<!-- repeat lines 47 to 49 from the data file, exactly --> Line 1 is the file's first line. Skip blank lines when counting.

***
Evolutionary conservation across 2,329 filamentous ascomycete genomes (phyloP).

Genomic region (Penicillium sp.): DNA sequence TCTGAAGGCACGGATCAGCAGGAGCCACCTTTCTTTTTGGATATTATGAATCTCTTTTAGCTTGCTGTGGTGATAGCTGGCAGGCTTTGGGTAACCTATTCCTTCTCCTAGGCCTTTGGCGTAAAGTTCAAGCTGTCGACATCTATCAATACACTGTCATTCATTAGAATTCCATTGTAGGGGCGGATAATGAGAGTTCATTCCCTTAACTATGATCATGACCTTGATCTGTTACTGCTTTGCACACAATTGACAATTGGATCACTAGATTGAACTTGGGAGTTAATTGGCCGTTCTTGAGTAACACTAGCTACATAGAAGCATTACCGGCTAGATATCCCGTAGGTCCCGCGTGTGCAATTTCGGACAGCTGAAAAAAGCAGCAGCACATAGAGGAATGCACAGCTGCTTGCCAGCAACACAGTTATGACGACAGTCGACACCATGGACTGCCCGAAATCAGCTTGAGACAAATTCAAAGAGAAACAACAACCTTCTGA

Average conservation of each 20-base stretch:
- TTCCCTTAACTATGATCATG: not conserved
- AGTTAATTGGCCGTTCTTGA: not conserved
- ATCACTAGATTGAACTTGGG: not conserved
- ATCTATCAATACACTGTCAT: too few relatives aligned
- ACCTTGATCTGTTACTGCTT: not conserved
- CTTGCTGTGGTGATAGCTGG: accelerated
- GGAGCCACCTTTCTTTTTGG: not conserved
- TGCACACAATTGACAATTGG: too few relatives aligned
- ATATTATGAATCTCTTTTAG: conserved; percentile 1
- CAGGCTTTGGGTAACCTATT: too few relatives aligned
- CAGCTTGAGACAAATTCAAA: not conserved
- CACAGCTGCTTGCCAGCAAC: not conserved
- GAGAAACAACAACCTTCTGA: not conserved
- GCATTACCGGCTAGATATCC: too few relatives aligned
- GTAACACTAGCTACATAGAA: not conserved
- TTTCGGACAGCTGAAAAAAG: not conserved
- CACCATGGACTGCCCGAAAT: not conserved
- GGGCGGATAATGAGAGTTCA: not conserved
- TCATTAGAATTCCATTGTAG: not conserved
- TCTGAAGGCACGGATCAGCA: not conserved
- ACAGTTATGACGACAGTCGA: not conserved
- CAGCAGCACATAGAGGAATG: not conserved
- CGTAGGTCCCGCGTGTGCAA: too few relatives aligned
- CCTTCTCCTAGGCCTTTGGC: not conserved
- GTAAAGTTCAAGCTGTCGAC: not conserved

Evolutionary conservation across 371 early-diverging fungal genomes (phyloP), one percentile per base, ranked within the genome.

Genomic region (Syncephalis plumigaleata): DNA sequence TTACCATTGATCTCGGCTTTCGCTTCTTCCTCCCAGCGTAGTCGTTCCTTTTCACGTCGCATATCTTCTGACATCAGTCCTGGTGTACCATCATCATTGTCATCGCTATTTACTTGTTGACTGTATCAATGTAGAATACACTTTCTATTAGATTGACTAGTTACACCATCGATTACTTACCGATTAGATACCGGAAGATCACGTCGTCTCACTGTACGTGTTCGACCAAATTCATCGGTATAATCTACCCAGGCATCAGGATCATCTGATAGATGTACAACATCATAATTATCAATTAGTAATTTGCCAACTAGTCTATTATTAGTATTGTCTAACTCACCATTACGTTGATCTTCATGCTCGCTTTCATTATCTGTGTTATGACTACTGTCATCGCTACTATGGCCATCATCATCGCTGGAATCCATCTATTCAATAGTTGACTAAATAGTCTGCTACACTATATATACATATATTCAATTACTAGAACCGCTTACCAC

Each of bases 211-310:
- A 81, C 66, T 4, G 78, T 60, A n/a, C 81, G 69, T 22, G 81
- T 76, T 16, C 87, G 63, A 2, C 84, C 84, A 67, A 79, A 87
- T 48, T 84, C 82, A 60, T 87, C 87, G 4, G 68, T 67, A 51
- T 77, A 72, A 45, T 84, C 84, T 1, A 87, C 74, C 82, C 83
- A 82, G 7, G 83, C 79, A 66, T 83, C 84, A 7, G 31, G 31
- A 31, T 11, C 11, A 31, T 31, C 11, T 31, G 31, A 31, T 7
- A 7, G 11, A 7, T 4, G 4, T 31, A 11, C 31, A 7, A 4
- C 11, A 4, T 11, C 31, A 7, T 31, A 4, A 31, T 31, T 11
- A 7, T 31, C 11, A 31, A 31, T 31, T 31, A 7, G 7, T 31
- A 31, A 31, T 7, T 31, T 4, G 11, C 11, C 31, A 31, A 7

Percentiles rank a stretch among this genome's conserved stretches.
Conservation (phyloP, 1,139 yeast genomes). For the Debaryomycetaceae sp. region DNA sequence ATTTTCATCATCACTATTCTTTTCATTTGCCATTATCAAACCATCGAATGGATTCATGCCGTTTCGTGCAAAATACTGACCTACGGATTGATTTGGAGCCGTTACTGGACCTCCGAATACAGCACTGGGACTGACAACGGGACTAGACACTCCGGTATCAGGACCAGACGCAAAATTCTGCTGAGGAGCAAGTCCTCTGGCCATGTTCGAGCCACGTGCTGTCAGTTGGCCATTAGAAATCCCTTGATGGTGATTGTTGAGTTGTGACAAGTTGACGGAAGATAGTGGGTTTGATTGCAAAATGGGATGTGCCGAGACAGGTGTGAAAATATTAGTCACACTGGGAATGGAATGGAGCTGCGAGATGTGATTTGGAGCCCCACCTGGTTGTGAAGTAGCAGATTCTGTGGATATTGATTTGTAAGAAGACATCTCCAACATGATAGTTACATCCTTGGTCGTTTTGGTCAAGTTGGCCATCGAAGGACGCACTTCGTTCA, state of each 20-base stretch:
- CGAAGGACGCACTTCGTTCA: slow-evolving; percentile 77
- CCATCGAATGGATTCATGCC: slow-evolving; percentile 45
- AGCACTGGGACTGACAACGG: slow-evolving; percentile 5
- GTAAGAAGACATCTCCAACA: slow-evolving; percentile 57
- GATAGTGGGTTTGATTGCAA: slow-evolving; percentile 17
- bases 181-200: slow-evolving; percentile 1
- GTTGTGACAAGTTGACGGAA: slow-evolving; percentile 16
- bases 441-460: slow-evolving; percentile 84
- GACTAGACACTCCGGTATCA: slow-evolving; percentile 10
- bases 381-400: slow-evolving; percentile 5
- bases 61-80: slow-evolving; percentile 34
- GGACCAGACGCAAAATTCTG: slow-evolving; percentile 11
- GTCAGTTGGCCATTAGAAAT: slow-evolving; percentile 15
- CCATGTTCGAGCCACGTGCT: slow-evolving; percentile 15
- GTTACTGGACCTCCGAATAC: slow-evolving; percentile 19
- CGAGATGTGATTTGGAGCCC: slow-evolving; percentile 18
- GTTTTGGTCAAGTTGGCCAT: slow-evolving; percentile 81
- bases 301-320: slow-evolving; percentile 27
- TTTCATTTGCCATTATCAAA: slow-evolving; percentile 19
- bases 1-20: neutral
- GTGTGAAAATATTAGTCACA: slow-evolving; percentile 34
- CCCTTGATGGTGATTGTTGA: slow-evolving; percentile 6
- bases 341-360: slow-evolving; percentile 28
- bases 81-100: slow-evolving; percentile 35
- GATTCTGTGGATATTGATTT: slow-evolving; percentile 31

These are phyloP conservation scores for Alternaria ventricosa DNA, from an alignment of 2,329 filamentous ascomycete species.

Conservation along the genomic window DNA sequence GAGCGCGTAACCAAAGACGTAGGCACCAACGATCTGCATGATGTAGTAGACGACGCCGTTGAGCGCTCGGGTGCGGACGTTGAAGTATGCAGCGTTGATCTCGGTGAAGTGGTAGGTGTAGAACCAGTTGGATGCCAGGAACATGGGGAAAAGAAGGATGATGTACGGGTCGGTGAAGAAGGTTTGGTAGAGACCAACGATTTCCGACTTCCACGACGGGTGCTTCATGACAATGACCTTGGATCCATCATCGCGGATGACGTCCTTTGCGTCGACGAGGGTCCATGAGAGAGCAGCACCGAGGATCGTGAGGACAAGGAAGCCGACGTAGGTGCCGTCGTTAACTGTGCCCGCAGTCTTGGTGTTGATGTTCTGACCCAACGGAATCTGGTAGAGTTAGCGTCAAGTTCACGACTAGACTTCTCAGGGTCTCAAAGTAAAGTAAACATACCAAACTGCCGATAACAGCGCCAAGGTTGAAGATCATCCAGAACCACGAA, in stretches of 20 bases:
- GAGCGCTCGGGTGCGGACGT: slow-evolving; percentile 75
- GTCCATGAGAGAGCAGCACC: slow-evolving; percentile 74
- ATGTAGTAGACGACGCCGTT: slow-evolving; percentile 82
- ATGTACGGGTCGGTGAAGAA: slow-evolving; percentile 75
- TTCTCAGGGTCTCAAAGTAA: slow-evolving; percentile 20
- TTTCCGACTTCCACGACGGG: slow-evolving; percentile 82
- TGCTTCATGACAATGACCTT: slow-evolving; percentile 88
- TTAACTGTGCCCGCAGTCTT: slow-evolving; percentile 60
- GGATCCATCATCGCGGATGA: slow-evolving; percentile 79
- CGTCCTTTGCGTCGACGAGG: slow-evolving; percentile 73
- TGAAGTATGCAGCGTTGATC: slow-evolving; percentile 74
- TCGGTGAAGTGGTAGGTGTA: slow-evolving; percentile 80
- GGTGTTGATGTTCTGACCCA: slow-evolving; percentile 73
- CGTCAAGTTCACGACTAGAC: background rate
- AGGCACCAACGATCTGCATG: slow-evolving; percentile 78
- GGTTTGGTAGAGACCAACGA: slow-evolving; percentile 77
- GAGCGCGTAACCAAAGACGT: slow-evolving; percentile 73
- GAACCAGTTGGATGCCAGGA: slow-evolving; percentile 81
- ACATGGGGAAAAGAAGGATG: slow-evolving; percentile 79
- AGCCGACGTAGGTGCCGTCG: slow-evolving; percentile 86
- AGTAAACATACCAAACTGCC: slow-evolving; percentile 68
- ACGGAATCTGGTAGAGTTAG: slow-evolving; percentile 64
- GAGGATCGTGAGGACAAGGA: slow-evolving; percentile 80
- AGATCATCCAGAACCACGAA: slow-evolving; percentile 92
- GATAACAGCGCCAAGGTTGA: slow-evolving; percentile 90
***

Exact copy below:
- GTAAGAAGACATCTCCAACA: slow-evolving; percentile 57
- GATAGTGGGTTTGATTGCAA: slow-evolving; percentile 17
- bases 181-200: slow-evolving; percentile 1